Most Viewed Stories
Wildfire flares up along Colorado River
Dark smoke hovered over Yuma Friday afternoon as firefighters worked to contain a "human-caused" wildfire started the evening before on federal land along the Colorado River.
As of 2:30 p.m. Friday, the fire was about 25 percent contained on the south side of the river, just west of the West Wetlands, said Lori Cook, spokeswoman for the U.S. Bureau of Land Management, adding that firefighting efforts might continue into the night.
"You are still going to see some flames and lots of smoke during the day because of the heat," Cook said Friday afternoon. "The weather is going to make for intense fire behavior. This is the time that if the fire is going to burn, it's going to burn."
Cook said Friday's weather conditions were not favorable to firefighters. Westerly winds of 5-15 mph were forecast, with temperatures ranging from 84 to 91 degrees and humidity of 7-13 percent.
"Wind, high temperatures and low humidity all make it more difficult to fight fire."
Cook said that while flames from the fire and smoke were visible Friday, the fire remained within the original burn area.
As of about 10:45 a.m. Friday, the fire had burned approximately 70 acres along the south side of the river, Cook said.
"We're hoping to keep it there," she said.
There were fire breaks around the west, east and south perimeters of the fire.
"The only problem we foresee is if the wind picks up and the fire jumps the river to the north side."
The fire was burning salt cedar and arrowweed, producing the heavy black smoke, she said. Some cottonwood trees and other native vegetation also burned, resulting in the loss of bird habitat.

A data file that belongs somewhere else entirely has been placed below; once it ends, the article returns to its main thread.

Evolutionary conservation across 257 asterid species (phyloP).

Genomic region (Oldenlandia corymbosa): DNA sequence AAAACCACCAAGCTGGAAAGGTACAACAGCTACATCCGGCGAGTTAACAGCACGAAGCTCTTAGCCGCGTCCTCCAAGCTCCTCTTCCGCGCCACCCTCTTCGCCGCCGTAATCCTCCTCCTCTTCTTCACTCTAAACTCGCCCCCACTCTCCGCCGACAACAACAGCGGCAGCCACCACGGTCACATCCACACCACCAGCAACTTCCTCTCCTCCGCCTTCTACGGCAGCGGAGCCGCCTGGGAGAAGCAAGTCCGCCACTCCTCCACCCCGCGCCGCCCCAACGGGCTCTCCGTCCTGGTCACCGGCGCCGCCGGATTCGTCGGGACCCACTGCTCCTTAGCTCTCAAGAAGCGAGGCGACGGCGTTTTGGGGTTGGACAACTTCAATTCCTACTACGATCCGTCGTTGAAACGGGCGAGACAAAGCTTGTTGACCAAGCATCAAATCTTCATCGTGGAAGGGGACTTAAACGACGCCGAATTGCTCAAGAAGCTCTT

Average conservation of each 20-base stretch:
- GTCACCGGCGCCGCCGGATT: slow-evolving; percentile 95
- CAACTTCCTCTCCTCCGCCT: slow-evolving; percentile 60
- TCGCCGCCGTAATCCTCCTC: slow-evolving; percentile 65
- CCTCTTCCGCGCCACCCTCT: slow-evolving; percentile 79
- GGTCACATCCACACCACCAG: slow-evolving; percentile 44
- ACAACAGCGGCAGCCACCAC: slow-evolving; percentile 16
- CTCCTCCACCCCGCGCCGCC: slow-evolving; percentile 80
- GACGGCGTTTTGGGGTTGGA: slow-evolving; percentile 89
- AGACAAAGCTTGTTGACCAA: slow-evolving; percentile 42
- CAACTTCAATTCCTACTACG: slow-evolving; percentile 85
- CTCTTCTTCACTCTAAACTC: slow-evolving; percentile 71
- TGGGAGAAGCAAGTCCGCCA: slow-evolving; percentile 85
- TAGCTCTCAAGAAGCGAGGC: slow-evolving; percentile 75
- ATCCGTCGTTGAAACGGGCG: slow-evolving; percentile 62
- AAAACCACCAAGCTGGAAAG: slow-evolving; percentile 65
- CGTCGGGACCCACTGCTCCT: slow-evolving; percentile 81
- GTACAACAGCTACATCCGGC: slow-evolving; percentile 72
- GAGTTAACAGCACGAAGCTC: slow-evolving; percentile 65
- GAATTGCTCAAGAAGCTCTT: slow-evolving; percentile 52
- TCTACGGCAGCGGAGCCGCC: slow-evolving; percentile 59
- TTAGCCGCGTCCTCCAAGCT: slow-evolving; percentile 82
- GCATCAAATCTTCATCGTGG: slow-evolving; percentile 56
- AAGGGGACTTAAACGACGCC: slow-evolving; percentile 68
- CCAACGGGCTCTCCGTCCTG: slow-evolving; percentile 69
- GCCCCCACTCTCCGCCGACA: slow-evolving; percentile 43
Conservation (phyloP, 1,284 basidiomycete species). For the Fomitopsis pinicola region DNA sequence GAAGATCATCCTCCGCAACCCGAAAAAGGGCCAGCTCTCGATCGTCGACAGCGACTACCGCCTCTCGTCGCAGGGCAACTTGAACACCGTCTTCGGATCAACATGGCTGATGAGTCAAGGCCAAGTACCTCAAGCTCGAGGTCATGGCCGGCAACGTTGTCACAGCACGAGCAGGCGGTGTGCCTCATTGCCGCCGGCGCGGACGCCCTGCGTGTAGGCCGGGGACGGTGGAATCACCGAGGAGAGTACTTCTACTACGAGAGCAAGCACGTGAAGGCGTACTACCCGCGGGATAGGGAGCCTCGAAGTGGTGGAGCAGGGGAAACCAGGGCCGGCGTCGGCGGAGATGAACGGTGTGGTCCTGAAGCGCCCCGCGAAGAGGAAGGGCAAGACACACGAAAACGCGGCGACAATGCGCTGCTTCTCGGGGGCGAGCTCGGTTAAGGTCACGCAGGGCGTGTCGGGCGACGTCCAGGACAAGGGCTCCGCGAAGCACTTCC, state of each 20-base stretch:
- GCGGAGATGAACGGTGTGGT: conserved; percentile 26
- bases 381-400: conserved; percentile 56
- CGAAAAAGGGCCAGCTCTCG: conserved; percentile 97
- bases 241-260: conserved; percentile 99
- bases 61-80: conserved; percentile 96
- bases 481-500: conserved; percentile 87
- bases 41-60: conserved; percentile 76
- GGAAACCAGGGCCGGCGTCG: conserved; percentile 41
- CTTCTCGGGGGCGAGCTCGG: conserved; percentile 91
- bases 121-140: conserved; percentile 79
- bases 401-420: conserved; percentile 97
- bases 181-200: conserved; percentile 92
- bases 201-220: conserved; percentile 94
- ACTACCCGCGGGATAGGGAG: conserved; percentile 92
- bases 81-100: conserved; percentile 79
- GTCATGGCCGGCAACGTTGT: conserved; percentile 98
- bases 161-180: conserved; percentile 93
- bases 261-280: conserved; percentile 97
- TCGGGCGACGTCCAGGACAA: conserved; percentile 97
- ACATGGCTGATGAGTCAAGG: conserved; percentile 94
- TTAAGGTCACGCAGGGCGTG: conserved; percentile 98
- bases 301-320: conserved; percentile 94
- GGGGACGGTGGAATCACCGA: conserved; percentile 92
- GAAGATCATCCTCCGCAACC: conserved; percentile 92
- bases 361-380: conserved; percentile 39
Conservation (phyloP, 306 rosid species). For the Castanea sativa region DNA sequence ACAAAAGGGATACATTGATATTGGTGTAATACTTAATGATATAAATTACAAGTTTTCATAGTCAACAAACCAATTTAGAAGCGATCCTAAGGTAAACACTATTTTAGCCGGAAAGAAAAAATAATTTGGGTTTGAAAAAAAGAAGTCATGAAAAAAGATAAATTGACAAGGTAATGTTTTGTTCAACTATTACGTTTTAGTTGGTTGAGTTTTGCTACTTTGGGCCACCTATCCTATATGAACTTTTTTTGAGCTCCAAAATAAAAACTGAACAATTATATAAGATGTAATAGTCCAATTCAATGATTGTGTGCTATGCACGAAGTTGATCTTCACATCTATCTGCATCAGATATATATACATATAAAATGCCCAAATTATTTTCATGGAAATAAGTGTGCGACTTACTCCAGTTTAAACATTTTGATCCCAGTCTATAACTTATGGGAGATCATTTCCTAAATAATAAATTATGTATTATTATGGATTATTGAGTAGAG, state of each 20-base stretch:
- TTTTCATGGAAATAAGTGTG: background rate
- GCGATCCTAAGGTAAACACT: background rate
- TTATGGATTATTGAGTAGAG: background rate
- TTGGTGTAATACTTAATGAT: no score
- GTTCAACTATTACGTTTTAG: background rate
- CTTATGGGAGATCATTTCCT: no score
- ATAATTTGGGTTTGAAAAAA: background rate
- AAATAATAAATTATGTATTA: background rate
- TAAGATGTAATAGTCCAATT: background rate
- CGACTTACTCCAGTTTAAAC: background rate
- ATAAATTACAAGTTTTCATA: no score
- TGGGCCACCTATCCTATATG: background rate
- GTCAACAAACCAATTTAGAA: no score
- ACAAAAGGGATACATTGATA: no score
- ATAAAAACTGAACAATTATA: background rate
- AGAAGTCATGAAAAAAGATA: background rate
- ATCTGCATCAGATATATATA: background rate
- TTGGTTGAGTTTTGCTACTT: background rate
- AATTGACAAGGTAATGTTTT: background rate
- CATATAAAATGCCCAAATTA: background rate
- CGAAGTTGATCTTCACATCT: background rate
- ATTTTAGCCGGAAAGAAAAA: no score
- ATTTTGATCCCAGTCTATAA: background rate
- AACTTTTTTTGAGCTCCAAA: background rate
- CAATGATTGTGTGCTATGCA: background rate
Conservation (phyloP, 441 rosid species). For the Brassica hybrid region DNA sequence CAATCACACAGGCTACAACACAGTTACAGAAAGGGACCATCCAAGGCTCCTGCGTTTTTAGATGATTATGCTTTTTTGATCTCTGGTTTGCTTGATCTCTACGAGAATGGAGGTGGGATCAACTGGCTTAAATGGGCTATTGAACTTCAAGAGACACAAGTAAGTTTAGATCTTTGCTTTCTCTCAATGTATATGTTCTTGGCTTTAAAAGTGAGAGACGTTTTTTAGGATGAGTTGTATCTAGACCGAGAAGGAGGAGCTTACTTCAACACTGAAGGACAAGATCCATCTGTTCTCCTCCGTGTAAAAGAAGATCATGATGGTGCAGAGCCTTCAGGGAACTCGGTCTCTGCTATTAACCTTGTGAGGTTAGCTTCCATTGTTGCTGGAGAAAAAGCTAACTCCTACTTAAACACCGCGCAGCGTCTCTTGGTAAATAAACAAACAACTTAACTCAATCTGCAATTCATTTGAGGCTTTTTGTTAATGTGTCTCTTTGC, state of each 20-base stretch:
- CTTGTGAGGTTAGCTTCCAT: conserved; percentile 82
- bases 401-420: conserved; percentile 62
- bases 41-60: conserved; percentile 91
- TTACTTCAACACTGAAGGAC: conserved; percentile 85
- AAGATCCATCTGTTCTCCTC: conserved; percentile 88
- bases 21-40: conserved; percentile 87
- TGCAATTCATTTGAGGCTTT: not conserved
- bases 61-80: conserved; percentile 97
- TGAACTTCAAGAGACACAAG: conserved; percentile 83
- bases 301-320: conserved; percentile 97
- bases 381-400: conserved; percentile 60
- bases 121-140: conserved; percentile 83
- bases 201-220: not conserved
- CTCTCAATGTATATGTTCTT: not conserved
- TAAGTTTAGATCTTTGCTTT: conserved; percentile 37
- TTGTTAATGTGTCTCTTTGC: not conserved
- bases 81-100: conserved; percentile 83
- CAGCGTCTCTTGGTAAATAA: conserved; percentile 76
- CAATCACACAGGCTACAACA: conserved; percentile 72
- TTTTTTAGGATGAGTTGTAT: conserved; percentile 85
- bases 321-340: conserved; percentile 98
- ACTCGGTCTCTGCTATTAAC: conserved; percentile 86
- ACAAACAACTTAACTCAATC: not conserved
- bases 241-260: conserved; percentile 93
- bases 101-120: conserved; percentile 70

There are no structures or transient camps in the area, Cook said, adding that the fire was not an immediate threat to the city of Yuma's West Wetlands park.
Cook said the area where fire started is a popular recreation area and is believed to be human-caused, though exact cause had not been determined Friday.
"This is a wake-up call that people need to be careful when they're out recreating," she said.
People should make sure campfires are completely out before they leave the area. If they smoke, they need to make sure to do so well away from vegetation, she said.
"One little cigarette butt could start a fire like this."
Anyone with information about the cause of the fire is asked to call the BLM office at 317-3200 and ask to speak to a law enforcement officer.
The fire was reported about 6 p.m. Thursday evening in the Paradise Cove area along the river, said Cook. BLM fire crews responded, assisted by Rural/Metro Fire Department.
It died down overnight but picked up again this morning when the sun came up, Cook said. As of early Friday morning, BLM had 40 people at the scene fighting the fire, including a 20-person hand crew, two fire boats and a bulldozer. An engine and water tender from Rural/Metro also were at the scene.
Two more hand crews are coming from eastern Arizona and another engine from Mesa to help fight the fire, said Cook.
"We'll have substantially more resources by the end of the day."